The court also rejects the judge’s request for a credit in the amount of the other settlements, finding that the claims against the other defendants were for other statements, and thus not for “the same injury.”

Bing v. Haywood implicates the statute of limitations for an arrestee who claims that she was improperly subjected to a body-cavity search. The arrestee filed suit just short of two years after her arrest and search, but clearly within the two-year limitations period for personal actions generally. The defendants nevertheless filed a plea in bar, contending that the suit raised a claim relating to the conditions of confinement for someone in a state or local corrections facility, so the proper limitations period was one year.

The trial court agreed with the defendants and dismissed the suit. Today, the justices agree with the trial judge and affirm. This is an issue of first impression in this court, although some other caselaw comes close; the court discusses those and reasons that the arrestee was unquestionably confined in a local correctional facility, so the only remaining issue is whether the suit related to the conditions of that confinement. The court rules that it does, citing caselaw from the Supreme Court of the United States to the effect that it’s reasonable for corrections officials to search those brought within the walls of the jail.

Galumbeck v. Lopez is a tragic tale. A woman went to a cosmetic plastic surgeon for a “Mommy Makeover,” and wound up dying 36 hours later from respiratory problems. Her personal representative sued the plastic surgeon and the anesthesiologist, eventually nonsuiting the claim against the latter defendant. The case went to trial against the surgeon, and the heirs got a med-mal-cap judgment.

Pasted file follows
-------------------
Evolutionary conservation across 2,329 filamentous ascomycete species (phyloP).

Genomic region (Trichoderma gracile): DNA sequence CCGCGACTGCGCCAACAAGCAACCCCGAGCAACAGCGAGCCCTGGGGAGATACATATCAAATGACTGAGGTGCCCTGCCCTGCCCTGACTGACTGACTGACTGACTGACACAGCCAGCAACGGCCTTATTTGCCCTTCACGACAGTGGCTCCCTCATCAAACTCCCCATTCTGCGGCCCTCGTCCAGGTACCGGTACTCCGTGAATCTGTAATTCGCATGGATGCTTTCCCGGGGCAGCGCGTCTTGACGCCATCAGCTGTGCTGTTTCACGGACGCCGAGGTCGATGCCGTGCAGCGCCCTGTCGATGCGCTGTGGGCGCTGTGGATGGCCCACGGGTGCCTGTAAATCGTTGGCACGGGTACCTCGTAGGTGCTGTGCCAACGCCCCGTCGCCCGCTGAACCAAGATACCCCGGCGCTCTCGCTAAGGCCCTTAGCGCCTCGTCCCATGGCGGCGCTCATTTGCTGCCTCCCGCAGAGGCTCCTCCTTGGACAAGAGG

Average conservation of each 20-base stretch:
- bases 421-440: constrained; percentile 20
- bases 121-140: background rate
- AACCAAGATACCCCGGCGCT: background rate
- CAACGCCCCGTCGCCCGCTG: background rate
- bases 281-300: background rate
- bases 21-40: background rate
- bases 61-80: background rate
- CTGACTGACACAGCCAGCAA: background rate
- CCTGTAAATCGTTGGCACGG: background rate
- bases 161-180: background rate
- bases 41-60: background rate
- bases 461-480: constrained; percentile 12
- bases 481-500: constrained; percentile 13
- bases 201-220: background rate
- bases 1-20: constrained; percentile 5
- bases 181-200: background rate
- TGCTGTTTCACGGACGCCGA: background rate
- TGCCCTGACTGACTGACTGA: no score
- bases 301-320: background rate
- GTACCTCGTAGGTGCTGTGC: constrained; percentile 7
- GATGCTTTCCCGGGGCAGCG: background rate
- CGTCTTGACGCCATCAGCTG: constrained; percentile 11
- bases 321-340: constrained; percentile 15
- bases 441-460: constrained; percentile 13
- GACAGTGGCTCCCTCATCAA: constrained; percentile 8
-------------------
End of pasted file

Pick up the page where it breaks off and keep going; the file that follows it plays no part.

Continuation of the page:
From an appellate perspective, this case serves as a stark warning against the common trial-court practice of conducting sidebar conferences out of the hearing of the court reporter. The court decides four issues today, and on multiple occasions, the doctor’s appeal fails because of an inadequate record. In one of these, the doctor’s lawyer, having lost an argument conducted off the record, sought to remedy the problem by dictating his arguments to the court reporter at the end of the day, after the judge and plaintiff’s counsel had left.

That’s not good enough, the court rules today. In order to preserve an issue for appellate review, the record has to show that the appellant presented the argument to the judge, to give the court an opportunity to rule on it intelligently. Here, the direct argument was off the record. The lawyer’s effort to complete the record fell short because there’s no way to know whether the arguments he dictated were the same ones he made to the judge. The dictated statement might have been sufficient if the plaintiff’s lawyer had been present, since an unchallenged avowal of counsel is adequate to protect the record. But the lawyer dictated his arguments to an audience of one – the reporter.

The court also rejects an allegation of juror misconduct, finding that the trial court was within its discretion to accept the juror’s explanation of what happened during the trial. It applies a well-established rule (introducing evidence of the same character as waiver) to reject a potentially troublesome issue for the plaintiff. Finally, it turns aside a challenge to the court’s ruling that the doctor could not use a document to refresh a witness’s recollection. The old saw goes that you can use anything, even a plate of fettuccine, to refresh recollection, so it looks like this might be a good argument. But the doctor inexplicably failed to proffer the excluded evidence into the record, so that issue, too, is waived.

In CLE presentations, I have described sidebar conferences in this way: “Have you ever seen an appellate lawyer cry? If you want to, watch him while he gets to the part of the trial transcript where the words, ‘Let’s go off the record’ appear.” I have recently described the word sidebar as the appellate equivalent of a four-letter Anglo-Saxon word. If you agree to go off the record, you do so at your peril.

Criminal law
As I was reading Burrell v. Commonwealth, from time to time I wondered who the actual winner was, even as it became plain how the court would rule. The procedural posture is a tad confusing, but I’ll try to spell it out in abbreviated fashion.